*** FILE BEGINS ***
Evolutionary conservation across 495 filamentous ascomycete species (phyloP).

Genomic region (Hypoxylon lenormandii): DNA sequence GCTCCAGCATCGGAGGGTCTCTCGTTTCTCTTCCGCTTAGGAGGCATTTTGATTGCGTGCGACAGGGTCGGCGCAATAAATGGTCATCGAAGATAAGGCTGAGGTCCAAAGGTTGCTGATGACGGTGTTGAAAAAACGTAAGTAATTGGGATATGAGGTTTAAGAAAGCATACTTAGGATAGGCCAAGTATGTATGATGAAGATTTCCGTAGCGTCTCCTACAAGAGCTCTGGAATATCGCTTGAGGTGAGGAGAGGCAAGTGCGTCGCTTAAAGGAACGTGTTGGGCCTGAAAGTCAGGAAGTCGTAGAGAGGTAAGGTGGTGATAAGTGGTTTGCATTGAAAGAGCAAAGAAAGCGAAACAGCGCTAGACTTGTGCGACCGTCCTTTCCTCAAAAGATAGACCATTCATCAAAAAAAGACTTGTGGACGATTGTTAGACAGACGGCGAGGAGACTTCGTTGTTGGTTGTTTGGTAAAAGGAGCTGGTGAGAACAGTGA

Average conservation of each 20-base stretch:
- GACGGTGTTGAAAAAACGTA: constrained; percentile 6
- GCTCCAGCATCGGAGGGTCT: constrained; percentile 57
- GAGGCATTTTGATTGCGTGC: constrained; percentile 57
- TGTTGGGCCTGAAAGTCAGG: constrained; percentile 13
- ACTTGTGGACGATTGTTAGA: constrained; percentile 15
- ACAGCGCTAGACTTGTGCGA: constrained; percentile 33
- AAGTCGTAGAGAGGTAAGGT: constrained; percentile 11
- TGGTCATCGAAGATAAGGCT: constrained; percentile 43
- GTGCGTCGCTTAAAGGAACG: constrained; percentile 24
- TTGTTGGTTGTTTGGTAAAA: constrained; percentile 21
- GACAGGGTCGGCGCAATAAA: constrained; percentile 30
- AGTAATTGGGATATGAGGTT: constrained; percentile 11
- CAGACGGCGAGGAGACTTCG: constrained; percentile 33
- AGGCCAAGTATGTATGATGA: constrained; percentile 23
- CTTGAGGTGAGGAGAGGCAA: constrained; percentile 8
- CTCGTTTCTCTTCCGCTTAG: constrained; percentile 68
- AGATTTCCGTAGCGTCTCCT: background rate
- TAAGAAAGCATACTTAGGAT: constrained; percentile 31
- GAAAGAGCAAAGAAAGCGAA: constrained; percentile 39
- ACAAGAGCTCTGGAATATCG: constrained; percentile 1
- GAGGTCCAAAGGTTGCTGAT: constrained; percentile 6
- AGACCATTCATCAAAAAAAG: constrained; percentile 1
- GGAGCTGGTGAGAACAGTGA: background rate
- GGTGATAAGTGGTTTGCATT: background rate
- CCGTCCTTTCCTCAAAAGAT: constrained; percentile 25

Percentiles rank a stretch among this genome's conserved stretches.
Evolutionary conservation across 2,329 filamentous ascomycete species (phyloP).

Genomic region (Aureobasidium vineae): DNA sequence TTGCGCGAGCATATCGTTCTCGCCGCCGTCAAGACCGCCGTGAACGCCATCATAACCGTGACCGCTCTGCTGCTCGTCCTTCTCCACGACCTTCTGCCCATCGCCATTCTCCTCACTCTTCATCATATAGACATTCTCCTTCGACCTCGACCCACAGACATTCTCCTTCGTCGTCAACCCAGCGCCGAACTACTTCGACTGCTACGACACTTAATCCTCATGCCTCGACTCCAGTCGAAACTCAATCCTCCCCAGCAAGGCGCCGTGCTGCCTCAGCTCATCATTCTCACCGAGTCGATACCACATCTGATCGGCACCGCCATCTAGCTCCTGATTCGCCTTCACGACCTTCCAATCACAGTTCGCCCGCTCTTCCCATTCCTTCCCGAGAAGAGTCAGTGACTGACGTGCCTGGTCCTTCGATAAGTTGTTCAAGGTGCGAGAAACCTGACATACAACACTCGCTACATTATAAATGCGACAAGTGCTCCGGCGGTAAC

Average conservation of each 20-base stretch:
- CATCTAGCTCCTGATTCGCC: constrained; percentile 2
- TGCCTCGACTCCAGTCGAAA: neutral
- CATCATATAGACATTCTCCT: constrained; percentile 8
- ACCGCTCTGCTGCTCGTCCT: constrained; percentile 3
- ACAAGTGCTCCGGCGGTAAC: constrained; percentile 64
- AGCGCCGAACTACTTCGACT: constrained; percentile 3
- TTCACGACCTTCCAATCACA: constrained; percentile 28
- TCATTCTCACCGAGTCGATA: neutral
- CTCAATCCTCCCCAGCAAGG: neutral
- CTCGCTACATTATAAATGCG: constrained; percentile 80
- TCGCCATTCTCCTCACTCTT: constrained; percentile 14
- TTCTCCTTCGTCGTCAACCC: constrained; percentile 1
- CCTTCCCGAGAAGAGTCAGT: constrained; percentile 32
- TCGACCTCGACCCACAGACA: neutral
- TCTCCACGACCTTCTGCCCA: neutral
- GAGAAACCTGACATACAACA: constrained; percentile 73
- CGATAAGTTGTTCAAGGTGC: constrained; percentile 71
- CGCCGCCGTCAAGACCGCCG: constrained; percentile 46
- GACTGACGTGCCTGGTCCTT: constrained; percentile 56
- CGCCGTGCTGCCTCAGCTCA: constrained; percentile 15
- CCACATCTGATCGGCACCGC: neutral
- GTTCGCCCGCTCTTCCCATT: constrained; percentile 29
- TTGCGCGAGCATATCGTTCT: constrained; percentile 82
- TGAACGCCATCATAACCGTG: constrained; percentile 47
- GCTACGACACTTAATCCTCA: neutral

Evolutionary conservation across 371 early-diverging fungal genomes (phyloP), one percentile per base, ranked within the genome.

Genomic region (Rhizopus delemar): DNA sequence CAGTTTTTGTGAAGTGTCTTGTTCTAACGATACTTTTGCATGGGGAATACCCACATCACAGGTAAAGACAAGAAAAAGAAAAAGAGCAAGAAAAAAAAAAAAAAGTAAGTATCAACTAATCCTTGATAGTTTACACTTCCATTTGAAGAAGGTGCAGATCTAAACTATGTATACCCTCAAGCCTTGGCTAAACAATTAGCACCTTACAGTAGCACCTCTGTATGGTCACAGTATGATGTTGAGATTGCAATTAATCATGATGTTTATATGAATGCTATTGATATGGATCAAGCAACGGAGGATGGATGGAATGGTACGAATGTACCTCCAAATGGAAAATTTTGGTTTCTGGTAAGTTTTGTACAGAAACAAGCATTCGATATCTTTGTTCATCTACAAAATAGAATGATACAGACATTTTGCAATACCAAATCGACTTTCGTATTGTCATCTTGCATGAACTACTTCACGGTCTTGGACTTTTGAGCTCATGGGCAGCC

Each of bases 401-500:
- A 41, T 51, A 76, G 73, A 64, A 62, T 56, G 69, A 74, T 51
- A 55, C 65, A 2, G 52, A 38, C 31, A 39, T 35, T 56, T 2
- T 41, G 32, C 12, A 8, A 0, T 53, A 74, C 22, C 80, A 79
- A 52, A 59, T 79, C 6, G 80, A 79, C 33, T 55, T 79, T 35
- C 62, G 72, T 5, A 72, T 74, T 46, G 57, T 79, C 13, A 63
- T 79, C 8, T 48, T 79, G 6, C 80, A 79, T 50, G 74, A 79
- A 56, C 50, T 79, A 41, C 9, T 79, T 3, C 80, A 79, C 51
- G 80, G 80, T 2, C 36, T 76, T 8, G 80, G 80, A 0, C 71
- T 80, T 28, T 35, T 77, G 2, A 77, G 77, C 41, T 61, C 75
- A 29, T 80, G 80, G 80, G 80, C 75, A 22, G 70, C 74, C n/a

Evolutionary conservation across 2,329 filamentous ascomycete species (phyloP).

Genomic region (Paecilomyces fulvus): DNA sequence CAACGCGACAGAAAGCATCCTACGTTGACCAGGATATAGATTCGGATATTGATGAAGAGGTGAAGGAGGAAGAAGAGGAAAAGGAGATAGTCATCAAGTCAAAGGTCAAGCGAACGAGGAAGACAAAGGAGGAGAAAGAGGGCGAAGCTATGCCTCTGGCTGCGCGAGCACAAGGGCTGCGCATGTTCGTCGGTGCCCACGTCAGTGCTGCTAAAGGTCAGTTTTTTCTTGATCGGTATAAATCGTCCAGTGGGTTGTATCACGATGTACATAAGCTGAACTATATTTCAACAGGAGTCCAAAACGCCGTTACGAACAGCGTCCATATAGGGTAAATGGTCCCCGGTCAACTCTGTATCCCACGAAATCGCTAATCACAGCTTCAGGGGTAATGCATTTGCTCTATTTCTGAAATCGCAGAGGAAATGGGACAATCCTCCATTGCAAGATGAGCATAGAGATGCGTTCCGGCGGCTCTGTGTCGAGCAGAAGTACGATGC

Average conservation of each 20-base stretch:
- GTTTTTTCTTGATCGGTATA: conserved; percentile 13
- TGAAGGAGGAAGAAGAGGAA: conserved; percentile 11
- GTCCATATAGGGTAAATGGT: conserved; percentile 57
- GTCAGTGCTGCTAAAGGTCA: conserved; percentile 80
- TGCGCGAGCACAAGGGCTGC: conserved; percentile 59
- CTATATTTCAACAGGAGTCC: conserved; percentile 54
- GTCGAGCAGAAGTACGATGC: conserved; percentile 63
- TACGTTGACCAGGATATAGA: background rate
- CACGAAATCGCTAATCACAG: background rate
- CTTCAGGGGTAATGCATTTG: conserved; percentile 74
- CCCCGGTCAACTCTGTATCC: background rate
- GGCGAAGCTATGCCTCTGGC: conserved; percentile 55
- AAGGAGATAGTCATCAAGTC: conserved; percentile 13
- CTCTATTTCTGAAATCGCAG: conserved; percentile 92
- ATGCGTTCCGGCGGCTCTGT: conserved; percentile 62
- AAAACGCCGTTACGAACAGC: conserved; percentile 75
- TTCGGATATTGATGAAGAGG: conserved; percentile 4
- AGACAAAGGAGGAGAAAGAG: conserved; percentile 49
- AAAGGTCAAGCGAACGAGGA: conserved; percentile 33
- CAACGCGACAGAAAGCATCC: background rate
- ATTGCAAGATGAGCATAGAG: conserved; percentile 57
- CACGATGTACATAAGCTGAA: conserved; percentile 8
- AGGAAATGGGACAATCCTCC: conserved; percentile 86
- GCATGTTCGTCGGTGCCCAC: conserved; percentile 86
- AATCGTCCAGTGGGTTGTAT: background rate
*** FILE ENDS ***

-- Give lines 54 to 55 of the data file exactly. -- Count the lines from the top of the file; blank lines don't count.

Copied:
- GTTCGCCCGCTCTTCCCATT: constrained; percentile 29
- TTGCGCGAGCATATCGTTCT: constrained; percentile 82